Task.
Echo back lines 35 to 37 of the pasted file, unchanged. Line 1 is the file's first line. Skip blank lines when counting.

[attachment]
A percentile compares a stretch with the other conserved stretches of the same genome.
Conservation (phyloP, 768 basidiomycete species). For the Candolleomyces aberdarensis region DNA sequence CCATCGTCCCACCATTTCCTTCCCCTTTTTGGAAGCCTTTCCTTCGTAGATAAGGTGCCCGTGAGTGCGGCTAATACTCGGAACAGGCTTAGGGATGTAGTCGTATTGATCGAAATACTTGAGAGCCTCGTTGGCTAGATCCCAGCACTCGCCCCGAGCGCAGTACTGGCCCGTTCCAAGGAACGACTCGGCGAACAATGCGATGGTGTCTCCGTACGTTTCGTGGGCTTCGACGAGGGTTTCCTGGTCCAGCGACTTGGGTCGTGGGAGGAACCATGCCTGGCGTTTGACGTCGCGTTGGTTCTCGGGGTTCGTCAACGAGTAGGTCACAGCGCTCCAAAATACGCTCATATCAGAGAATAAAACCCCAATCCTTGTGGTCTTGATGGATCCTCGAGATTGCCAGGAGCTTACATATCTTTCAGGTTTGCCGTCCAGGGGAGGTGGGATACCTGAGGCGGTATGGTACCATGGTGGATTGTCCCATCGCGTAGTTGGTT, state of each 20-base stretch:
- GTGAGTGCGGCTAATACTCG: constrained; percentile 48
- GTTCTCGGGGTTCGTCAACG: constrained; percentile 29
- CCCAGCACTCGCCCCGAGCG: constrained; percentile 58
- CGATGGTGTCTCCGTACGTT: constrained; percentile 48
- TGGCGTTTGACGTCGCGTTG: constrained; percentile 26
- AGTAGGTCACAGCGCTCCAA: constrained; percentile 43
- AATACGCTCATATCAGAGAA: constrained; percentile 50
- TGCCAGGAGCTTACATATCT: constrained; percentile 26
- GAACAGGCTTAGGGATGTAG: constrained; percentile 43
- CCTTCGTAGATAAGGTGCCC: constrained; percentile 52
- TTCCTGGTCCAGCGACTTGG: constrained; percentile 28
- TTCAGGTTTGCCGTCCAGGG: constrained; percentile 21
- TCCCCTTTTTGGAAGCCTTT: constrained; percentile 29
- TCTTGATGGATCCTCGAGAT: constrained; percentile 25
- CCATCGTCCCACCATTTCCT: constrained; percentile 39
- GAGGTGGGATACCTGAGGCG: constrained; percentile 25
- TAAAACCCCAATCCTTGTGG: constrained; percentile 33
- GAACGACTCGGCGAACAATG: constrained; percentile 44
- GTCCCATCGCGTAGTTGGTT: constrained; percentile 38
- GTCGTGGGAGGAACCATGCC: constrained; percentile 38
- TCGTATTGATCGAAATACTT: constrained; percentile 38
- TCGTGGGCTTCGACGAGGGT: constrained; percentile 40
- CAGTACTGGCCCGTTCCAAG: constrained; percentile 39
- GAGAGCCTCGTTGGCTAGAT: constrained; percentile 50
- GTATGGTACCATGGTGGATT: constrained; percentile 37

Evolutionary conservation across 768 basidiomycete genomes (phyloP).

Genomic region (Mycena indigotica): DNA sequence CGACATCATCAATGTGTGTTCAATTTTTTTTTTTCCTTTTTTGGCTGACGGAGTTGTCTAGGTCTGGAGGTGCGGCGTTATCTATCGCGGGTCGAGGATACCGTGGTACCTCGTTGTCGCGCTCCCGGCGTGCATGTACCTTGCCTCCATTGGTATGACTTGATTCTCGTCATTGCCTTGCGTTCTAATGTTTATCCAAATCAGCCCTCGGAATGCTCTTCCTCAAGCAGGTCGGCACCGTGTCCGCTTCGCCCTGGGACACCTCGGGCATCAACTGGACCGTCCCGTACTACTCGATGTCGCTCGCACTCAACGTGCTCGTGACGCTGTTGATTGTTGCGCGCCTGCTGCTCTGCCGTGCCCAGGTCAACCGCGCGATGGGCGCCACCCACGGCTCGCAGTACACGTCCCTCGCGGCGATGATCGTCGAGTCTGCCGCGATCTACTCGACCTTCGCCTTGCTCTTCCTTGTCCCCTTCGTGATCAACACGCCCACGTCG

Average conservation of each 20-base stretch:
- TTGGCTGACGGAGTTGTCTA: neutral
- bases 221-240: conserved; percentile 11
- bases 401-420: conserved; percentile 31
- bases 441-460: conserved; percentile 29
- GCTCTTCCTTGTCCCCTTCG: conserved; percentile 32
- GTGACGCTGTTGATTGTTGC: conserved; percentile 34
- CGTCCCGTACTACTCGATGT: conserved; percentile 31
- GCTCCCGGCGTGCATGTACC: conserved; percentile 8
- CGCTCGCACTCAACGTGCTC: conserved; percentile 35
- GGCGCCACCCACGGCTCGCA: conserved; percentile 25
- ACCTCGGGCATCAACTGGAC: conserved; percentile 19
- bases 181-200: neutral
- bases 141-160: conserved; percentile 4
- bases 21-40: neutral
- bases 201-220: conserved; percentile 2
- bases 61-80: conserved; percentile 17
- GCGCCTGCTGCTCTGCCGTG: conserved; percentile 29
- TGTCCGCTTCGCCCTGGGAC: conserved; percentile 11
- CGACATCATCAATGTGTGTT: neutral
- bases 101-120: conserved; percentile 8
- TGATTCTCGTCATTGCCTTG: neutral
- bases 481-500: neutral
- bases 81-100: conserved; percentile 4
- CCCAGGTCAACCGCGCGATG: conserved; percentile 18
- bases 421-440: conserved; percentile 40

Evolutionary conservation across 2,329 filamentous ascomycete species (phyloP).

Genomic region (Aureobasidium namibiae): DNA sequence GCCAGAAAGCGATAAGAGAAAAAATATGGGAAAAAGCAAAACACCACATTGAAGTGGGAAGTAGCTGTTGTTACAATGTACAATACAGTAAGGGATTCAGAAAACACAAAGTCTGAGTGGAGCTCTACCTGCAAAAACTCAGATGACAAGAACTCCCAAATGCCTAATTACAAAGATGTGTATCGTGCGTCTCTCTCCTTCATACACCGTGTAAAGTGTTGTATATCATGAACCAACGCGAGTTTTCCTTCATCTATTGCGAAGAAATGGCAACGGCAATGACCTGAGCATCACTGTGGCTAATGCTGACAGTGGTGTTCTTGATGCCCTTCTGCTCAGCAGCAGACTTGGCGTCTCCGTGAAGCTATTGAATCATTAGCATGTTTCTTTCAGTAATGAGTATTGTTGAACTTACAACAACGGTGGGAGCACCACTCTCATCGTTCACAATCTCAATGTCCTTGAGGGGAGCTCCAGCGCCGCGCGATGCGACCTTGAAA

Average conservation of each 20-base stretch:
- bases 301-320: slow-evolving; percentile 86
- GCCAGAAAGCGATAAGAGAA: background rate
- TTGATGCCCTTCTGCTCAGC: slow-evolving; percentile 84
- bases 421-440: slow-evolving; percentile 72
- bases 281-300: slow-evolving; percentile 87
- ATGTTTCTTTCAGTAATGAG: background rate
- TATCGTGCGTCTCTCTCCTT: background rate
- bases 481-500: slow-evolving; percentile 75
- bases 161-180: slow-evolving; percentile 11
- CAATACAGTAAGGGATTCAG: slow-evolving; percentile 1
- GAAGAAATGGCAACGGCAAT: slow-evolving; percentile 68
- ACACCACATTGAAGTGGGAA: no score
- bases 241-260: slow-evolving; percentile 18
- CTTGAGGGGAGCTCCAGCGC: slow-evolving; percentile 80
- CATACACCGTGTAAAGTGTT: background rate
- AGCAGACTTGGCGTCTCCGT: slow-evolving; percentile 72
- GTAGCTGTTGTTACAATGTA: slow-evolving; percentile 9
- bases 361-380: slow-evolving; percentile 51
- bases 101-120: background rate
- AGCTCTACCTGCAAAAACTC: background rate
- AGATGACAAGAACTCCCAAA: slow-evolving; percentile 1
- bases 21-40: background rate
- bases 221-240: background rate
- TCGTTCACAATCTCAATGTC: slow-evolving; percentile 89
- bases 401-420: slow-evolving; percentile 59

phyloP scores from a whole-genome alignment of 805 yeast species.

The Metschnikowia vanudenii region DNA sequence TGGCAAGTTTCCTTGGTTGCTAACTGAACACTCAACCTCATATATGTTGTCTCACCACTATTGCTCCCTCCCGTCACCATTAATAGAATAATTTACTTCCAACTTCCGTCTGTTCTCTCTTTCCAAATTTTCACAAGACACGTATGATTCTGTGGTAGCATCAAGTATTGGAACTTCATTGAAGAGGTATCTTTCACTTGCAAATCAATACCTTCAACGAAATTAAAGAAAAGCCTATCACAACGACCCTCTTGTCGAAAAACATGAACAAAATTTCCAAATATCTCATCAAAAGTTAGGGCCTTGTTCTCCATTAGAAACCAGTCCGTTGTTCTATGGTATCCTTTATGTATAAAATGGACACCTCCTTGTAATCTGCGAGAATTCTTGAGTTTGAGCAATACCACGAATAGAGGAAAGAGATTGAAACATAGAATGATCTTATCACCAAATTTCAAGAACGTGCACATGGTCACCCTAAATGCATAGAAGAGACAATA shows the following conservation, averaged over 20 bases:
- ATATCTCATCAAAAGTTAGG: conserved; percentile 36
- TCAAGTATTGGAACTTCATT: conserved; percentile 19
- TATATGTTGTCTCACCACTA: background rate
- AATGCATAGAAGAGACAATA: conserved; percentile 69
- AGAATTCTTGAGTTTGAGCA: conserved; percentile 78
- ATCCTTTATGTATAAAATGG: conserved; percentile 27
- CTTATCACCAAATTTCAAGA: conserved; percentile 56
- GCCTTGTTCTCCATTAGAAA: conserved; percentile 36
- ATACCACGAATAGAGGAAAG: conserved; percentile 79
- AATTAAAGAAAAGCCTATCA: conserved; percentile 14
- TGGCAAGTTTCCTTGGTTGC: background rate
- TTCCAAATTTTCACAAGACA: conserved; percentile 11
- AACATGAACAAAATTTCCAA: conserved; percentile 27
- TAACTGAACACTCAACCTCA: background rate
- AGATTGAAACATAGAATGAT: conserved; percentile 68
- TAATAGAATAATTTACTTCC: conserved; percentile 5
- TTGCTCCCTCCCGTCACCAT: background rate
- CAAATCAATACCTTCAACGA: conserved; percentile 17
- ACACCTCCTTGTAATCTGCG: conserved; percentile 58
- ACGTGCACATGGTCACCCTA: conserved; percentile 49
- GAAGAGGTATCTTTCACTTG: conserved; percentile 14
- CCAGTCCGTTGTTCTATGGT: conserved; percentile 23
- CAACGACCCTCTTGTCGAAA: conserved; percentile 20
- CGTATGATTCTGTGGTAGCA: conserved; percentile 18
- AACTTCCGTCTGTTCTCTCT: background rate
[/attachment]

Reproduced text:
- GCTCTTCCTTGTCCCCTTCG: conserved; percentile 32
- GTGACGCTGTTGATTGTTGC: conserved; percentile 34
- CGTCCCGTACTACTCGATGT: conserved; percentile 31